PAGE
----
The Weekday Ramble is a daily dose of sports, music, culture, and more from Rambling On founder Erik Ritland. For more information check us out on Reddit, Twitter, Facebook, or at our website.
Thursday July 2, 2015
Our third and final #FunFacts feature of the week covers a baseball team with an animated history, John Mellencamp’s thoughts on being a spokesperson for America and small towns, and a neglected pastime.
Gene Autry’s baseball team
Few baseball teams have a history has colorful as that of the California Angels. Okay, so they’re currently called the Los Angeles Angels of Anaheim, but that’s a mouthful. Plus I’d rather call them by the name cowboy singer Gene Autry did when he bought the team in the ‘60s. In 1997 he sold the Angels to Disney (of all people) who sold them a few years later to Arturo Moreno, the first Hispanic owner in baseball history.
A bunch of random facts about them: they won their first, and as of 2015 only, World Series in 2002. Nolan Ryan, the hardest working, hardest throwing pitcher of all time, threw four no-hitters in three years for them between 1972 and 1974. His number 30 is retired by the team, along with 26 for their first owner Autry and 29 for Rod Carew (who had as legendary of a career with the Angels as he had with the Twins, who also retired his number).
The songs of John Mellencamp are about as American as apple pie, the stars and stripes, and grandmother's sharing lame memes on Facebook. Odds are you’ll hear his hits “Pink Houses” (“ain’t that America…”), “Small Town,” and “R.O.C.K. in the U.S.A.” at some point this holiday weekend.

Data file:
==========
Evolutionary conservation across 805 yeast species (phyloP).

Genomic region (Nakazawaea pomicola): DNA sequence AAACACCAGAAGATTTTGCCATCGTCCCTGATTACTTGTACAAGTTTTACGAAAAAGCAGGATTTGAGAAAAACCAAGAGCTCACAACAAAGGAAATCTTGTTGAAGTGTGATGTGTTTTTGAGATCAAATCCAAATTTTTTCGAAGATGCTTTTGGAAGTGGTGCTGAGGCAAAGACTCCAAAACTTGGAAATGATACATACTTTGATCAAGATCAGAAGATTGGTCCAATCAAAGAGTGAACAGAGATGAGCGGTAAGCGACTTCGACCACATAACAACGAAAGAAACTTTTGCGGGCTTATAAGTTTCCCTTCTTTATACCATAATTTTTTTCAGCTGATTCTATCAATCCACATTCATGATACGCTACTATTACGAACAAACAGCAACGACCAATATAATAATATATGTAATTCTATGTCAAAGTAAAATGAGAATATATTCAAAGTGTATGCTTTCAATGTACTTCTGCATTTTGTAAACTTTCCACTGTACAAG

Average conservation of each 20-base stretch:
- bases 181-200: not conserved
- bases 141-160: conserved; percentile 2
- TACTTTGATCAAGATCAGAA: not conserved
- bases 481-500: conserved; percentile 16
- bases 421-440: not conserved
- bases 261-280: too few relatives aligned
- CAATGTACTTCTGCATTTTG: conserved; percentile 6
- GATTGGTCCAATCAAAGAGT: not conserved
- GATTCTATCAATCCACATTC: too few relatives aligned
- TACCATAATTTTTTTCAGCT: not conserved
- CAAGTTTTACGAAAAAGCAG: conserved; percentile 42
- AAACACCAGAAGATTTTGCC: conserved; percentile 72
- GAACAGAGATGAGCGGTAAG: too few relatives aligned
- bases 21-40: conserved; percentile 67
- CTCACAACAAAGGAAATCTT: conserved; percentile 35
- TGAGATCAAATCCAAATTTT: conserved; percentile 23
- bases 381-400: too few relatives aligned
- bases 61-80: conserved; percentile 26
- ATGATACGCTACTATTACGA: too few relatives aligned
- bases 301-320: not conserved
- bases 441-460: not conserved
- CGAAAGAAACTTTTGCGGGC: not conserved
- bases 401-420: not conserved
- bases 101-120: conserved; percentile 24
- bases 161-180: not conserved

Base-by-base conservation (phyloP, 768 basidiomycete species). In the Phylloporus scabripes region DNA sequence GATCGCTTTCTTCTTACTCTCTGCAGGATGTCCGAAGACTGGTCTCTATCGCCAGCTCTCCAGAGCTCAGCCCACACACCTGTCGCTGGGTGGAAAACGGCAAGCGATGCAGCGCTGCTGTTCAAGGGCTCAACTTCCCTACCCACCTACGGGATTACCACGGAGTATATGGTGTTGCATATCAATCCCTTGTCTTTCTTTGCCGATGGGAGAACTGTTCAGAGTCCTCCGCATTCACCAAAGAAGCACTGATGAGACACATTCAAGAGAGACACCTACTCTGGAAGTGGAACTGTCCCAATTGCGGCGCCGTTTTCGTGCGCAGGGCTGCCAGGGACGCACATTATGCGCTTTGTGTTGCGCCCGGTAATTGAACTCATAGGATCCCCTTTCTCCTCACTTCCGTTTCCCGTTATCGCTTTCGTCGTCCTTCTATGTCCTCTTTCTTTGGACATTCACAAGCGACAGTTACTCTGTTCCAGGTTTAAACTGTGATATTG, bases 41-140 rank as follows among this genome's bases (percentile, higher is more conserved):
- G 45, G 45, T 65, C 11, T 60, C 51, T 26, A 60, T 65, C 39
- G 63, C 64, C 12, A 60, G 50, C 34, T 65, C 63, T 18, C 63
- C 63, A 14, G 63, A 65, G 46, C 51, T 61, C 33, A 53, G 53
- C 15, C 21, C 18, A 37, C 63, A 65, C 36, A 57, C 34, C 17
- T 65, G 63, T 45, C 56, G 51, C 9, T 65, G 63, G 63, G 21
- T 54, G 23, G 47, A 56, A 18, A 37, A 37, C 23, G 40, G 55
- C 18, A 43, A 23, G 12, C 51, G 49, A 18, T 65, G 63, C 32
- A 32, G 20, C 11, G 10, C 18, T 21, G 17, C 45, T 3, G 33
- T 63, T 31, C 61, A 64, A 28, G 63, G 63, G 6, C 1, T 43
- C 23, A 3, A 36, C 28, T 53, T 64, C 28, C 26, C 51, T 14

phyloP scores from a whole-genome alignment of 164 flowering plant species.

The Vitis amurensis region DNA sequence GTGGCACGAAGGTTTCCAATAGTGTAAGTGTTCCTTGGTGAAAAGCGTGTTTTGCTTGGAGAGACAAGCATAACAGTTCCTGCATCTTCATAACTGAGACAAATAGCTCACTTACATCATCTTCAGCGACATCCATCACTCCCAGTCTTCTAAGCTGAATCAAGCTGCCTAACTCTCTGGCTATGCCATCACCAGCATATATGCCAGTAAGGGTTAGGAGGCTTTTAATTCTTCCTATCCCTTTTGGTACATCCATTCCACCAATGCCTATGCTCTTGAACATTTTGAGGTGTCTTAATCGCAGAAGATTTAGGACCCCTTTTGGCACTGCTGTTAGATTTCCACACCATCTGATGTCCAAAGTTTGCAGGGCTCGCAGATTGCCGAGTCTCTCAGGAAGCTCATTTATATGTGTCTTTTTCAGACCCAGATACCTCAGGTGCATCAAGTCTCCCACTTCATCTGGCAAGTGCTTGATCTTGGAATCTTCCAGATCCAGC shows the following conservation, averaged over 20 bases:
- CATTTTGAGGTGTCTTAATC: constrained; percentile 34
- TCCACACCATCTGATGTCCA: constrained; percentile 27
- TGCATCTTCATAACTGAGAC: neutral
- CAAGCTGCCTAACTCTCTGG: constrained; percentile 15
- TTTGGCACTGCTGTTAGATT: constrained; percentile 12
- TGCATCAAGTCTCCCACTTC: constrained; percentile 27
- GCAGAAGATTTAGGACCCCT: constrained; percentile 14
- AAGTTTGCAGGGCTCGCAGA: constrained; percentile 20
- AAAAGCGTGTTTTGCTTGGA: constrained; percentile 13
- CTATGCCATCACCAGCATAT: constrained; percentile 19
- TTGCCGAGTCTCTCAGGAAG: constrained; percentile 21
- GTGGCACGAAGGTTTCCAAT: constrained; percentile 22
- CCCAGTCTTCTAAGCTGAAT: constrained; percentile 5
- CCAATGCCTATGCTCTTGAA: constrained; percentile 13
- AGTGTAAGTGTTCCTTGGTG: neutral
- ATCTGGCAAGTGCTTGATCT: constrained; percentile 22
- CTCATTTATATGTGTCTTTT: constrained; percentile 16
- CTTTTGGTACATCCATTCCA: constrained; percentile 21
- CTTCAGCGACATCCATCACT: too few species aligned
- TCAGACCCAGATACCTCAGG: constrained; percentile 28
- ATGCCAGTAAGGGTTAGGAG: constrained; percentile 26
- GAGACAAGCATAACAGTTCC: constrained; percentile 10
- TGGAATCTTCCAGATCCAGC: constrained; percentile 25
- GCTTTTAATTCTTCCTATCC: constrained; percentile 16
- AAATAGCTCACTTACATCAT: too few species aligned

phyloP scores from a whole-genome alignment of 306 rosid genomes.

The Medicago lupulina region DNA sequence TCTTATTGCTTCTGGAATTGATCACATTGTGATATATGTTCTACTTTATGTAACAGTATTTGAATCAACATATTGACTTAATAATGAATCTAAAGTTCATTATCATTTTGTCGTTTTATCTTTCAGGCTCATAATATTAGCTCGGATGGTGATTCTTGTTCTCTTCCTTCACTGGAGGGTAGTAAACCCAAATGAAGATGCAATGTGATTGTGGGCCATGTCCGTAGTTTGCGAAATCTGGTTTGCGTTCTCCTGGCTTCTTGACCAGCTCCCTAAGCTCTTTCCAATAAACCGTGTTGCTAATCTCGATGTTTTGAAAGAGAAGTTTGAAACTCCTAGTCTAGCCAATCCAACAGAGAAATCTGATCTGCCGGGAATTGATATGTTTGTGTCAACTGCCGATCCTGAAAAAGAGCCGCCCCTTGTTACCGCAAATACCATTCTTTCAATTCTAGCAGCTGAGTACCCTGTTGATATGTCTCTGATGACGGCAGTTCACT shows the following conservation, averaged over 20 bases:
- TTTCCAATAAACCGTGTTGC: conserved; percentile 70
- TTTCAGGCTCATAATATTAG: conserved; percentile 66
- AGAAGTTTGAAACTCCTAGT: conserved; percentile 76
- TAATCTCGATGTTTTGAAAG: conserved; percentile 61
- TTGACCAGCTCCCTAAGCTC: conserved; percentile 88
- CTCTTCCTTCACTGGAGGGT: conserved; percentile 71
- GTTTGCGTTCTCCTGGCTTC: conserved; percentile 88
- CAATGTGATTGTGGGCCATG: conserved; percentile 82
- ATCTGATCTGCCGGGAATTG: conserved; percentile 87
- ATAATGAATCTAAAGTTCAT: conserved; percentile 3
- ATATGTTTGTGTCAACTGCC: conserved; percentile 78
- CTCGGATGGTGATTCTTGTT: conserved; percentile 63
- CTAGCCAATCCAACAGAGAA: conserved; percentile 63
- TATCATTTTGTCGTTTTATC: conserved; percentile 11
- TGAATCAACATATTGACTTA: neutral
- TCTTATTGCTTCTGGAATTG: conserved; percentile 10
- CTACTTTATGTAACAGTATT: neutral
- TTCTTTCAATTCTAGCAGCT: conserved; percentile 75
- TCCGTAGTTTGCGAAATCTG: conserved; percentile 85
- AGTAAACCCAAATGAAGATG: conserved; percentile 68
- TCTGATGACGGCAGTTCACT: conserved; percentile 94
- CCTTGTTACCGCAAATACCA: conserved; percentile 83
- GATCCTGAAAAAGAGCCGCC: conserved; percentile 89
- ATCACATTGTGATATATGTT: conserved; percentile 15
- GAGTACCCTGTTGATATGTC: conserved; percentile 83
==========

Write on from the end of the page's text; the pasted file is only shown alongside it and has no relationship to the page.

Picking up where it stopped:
Mellencamp isn’t too thrilled about this association. “For me to pretend I’m the keeper of the small town mentality or that’s all I’m interested in is wrong,” he has said. “When I wrote ’Pink Houses’ nobody was talking about that, right? The next thing I know you can’t see the TV without hearing commercials with ’listen to the heartbeat of America,’ or ‘born the American way.’ That whole America thing now—I hate it.”
I understand his frustration – who likes being pigeonholed? – but I don’t think he’s being completely sincere. Either that or he doesn’t know himself, because his music has always had to do with “the America thing.” And that’s not a bad thing. Ol’ Johnny needs to let labels lie and just continue being himself.
The controversy of pinball
Pinballl seems like such an innocuous game, doesn’t it? Yet it was banned in most major cities in the U.S. from the 1940s until the early 1970s, including New York, Los Angeles, and Chicago. It was seen as a form of gambling, there were rumors of mob ties, and authorities didn’t want it corrupting the youth. It corrupted Waylon Jennings, that’s for sure, who is said to have stayed up for days at a time, fueled by cocaine, playing on machines in Nashville.
Streissguth, Michael. Outlaw: Waylon, Willie, Kris, and the Renegades of Nashville. New York: Harper-Collins, 2013. Print.
Erik Ritland is a writer and musician from St. Paul, Minnesota. His blog and podcast Rambling On features commentary on music, sports, culture, and more. He was also Lead Staff Writer for Minnesota culture blog Curious North. Support Erik's music via his Patreon account, reach him via email, or find him on Facebook and Twitter.